Recent new legal challenges have raised the stakes even higher and make the failure to integrate ethics and values into a corporation’s business plans increasingly dangerous and potentially fatal. For example, The US Sentencing Commission issued guidelines in November 1991 that have fundamentally and irrevocably altered the scope, definition, and relationship of management and corporate responsibility (Kaplan, 1994). In the most significant government campaign ever waged against white collar and other economic crimes, top executives and others responsible for the management and policy making of the company may now be subject to substantial personal risks – including fines and jail sentences – where there have been legal violations by employees conducting business. Willful ignorance is no longer a defense.
Companies, along with officers and directors, may now be held criminally liable for the behavior of their employees, even though an employee may have acted contrary to explicit instructions. Mandatory fines – up to $290 million or more, as some companies have experienced – may be levied against the company. These guidelines now clearly place the responsibilities for corporate values and employee behavior squarely on corporate leadership. Those leaders who ignore these guidelines do so at their own peril. Just ask some former executives at Solomon Brothers, Daiwa Bank and elsewhere.
These risks are even greater to given the universal availability of information. Corporations are increasingly subject to criticism by the media, competitors, social critics, the general public, regulators, and even employees themselves. Telecommunication advances have virtually eliminated the communication “float,” which formerly acted to cushion the company and its stakeholders from the shock of awareness. Society today is more informed. Gaps are emerging in our common understanding, and misalignment of our stated values is becoming increasingly visible. These contradictions, at a minimum, breed credibility gaps that call into question our relationships with other stakeholders. At stake is our trust with one another.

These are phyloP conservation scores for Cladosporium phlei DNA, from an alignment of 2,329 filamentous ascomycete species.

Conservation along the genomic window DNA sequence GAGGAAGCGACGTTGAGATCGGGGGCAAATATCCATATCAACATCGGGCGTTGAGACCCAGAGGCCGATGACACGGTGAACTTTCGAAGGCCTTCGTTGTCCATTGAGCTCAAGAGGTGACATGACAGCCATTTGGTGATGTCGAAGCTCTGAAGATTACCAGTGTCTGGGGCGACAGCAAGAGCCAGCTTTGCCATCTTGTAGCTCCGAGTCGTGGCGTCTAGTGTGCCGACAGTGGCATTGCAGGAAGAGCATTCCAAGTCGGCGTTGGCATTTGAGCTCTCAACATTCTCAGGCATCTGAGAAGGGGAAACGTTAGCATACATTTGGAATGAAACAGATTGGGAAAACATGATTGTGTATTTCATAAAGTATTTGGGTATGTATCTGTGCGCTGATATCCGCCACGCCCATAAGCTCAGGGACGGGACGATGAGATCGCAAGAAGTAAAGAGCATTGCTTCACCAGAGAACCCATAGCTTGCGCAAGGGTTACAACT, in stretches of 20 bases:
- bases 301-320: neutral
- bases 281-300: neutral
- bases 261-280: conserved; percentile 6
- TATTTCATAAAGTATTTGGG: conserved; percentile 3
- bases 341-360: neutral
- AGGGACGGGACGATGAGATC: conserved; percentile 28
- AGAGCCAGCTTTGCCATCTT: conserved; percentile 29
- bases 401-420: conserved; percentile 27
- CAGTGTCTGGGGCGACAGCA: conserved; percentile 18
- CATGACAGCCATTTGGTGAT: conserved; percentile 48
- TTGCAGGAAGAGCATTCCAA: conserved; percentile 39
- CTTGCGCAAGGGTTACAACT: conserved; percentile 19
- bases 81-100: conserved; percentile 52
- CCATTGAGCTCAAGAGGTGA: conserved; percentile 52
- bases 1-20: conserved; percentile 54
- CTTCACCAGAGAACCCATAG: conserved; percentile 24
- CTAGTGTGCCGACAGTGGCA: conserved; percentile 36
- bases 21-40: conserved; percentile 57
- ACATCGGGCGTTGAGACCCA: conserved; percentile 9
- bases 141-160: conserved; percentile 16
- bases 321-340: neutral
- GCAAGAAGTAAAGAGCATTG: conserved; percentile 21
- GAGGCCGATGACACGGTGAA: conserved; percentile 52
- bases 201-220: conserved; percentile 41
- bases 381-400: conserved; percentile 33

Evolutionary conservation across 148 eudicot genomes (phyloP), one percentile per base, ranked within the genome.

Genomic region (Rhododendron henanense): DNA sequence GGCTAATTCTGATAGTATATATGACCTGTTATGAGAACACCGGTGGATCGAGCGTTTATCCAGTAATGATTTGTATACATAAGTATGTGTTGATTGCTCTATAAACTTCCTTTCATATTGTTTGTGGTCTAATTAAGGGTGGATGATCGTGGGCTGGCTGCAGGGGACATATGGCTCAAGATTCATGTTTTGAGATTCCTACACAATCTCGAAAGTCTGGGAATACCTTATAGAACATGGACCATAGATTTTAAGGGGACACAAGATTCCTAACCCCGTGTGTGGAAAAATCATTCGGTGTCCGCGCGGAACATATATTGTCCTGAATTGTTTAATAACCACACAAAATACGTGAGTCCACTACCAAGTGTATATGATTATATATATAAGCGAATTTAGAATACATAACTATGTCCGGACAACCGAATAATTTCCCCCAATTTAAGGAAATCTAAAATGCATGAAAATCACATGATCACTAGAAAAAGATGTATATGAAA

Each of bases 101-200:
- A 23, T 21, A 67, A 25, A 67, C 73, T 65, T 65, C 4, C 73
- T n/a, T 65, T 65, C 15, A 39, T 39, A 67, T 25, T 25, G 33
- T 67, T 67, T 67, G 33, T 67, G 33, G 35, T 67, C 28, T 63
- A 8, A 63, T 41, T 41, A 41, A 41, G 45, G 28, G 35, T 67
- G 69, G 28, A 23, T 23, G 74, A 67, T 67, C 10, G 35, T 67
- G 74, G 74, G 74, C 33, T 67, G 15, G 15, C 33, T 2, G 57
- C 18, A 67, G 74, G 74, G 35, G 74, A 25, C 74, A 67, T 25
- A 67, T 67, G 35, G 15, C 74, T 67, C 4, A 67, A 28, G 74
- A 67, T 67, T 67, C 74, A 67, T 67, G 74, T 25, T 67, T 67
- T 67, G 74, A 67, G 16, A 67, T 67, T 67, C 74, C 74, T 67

Clearly, leaders and their organizations will not be able to buy the loyalty of this generation of workers. Today’s employees are loyal to their profession, and to the people they trust and respect, not necessarily to the organization. They want to work with leaders whose actions they can trust and who, in turn, trust them. Today’s workers want to be respected and valued not just for their expertise, but also for the diversity of their backgrounds, perspectives and experiences.
In the midst of this changing environment, employees are increasingly saying they want to be identified with a company that stands for something more than just short-term financial gain. They want to work for a company that has a meaningful vision, a true mission, in which the organization’s goals and values align with their own. They want to take pride in what they produce. They want to admire the people they work with.
Leaders must develop a culture where employees are encouraged to discuss their day-to-day dilemmas. Lines of communication must be open to stakeholders inside and outside the firm. Today’s leaders must create an organizational culture unhampered by fear. Such leaders are committed to problem finding, not just problem solving. They must embrace error, even failure, because it teaches more than problem solving. They encourage healthy dissent, and reward those brave enough to say no.